It’s an indisputable fact that Tom Hanks, a man who played a key role in the creation of Washington’s World War II Memorial, is a national treasure. (Yes, I said indisputable despite his work in both “The ’Burbs” and “The Money Pit.” We’re a forgiving country, okay?)
Now a group in Oakland, Calif., is attempting to solidify that national-treasure status by erecting a statue of Mr. Hanks ... as his character in the film “Castaway” ... in front of an Oakland high school ... and making the statue out of papier-mâché.
Okay, clearly this is a cheeky plan at best. But it’s still pretty delightful and — if we pool together our resources to spend $10,000 on wire, newspapers and glue — something that could actually happen.
As first noted by The A.V. Club, a trio of artists known as the Wonderment Consortium has created a Kickstarter campaign that seeks to raise $10,000 by July 21. The goal: build a nine-foot statue of Hanks as a sunburnt Chuck Noland in “Castaway” in front of Oakland Technical High School, which will serve as an inspirational beacon to its young students. The Consortium also proposes that for every additional $10K amassed, statues of Hanks as other memorable characters — such as Forrest Gump and Capt. John Miller in “Saving Private Ryan” — will be placed at other schools, including Hanks’s alma mater, Skyline High. So far, $1,358 has been pledged toward the effort.
Per the video pitch by the members of the Consortium (see below), there are numerous obvious signs that this is an attention-getting online gag.
Among those signs:
1. The fact that, as noted above, the prototype statue is made out of papier-mâché.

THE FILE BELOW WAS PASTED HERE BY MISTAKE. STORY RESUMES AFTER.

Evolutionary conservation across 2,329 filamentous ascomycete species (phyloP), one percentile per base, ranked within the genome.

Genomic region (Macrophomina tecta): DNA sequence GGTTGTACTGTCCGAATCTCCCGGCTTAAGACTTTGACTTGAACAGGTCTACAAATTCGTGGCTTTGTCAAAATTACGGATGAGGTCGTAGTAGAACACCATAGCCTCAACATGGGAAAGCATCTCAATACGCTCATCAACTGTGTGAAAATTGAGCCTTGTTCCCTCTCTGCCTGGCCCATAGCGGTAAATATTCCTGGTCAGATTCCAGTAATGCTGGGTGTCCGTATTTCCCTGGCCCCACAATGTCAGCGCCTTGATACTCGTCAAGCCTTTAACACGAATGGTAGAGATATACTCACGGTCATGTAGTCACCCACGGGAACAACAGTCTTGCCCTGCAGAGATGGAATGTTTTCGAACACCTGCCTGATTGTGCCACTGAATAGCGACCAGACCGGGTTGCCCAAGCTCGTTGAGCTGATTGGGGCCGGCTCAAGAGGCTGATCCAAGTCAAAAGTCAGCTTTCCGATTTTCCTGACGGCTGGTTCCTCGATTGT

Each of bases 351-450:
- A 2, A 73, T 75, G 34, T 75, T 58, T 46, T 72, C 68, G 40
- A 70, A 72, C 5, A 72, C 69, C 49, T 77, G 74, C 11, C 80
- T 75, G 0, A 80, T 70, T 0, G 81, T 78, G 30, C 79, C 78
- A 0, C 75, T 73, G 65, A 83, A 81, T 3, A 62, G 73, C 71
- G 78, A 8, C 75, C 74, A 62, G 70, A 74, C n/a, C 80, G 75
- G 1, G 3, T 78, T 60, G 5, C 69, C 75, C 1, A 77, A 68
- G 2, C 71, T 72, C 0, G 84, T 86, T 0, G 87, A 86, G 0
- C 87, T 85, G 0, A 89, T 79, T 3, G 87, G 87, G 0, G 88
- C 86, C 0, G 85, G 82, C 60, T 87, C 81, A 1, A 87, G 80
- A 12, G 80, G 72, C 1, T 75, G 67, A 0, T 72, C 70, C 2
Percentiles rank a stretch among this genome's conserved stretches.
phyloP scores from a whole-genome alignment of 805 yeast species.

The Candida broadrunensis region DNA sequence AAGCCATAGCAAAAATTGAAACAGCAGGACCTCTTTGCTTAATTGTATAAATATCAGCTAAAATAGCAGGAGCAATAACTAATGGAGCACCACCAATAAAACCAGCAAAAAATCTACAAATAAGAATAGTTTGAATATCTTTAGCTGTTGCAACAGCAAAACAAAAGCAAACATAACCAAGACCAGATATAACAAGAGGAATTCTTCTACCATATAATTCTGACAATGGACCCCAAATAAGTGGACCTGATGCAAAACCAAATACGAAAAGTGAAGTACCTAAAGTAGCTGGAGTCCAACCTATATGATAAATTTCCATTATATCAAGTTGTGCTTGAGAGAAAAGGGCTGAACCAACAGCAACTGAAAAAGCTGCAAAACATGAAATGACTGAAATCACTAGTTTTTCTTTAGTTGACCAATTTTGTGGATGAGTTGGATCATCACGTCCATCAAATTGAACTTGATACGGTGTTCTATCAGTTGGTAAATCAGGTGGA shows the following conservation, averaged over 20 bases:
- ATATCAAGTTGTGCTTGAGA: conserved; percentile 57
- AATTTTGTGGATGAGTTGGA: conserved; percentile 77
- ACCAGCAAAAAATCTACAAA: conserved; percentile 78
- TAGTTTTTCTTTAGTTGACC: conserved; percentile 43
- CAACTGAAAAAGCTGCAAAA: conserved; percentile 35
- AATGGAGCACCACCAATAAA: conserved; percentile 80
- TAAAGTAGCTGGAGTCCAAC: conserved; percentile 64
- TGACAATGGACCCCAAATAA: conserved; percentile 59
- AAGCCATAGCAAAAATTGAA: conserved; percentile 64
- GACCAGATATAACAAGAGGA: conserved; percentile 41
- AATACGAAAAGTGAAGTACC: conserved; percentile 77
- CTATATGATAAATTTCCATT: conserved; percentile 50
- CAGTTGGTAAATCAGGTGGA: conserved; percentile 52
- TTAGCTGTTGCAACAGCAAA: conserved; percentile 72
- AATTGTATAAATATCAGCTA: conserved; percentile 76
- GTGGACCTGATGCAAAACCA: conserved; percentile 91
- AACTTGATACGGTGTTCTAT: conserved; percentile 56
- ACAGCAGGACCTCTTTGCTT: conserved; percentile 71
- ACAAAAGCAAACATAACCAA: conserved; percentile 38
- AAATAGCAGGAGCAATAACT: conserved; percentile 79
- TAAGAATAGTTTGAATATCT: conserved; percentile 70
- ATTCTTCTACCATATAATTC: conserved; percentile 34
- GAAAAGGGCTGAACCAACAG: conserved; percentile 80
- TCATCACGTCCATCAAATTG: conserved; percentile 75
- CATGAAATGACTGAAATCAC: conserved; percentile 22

2. Upon listing Hanks’s film credits, one of the guys in the Consortium winkingly mentions “Trading Places,” a film in which Mr. Hanks did not appear.
3. The highest possible achievement of this Kickstarter project is to hit the $40,000 mark, which would result in the creation of a statue of Hanks as Joe Fox in “You’ve Got Mail.” Which is just ridiculous. Now, a statue of Lawrence Whatley Bourne III in “Volunteers”? That would make sense.
I reached out to Steuart Pittman of the Wonderment Consortium to ask some key questions such as, “There’s no way this is real, right?” and “If you raise $11,500, is that enough money to make a papier-mâché Wilson?” But I have not yet heard back. Hanks’s publicist also has not weighed in on this important matter.
I did, however, receive an e-mail response from Troy Flint, a spokesman for the Oakland Unified School District, who seems tickled by the whole endeavor.
“I’m not sure if it’s a sincere project, or just a clever gag, but I like the spirit of it,” he wrote. “We haven’t spoken to the organizers because we’re consumed with some more pressing issues at the moment, but when there’s a pause in the action, we’ll make contact. If nothing else, it should be a fun conversation.”
So something genuine and positive could come out of this. That’s why the Internet is great, everyone. Well, that and also because it allows me to verify the name of the character Hanks played in “Volunteers.”
Update, 4:45 p.m.:Pittman has now responded via e-mail and sounds sincere about this effort. He wrote: “We all live in Oakland near public schools, and we’re aware that there are serious challenges facing these institutions. In tough economic times, the first departments cut from schools are often the arts and music programs. And without arts and music programs in Oakland Public Schools, there would be no Tom Hanks.”
He added:“We are 110% behind this project and absolutely committed to seeing it through. If our target funding is reached, we will definitely place this tremendous sculpture in front of Oakland Technical High School in Oakland.”
He even addressed my concern about the Wilson factor..
“The ‘Castaway’ characters Chuck Noland and Wilson the Volleyball are a package deal,” he said. “Absolutely inseparable. In contrast to the heart-wrenching separation and loss depicted in the film, our sculpture will unite this pair for eternity.”
Come on, that’s touching. Almost as touching as this:
And in case you’re thinking that papier-mâché doesn’t last for eternity, please know that Packard Jennings, another Consortium member, also assured me that the statue will be constructed wth “durable layers of papier-mâché.”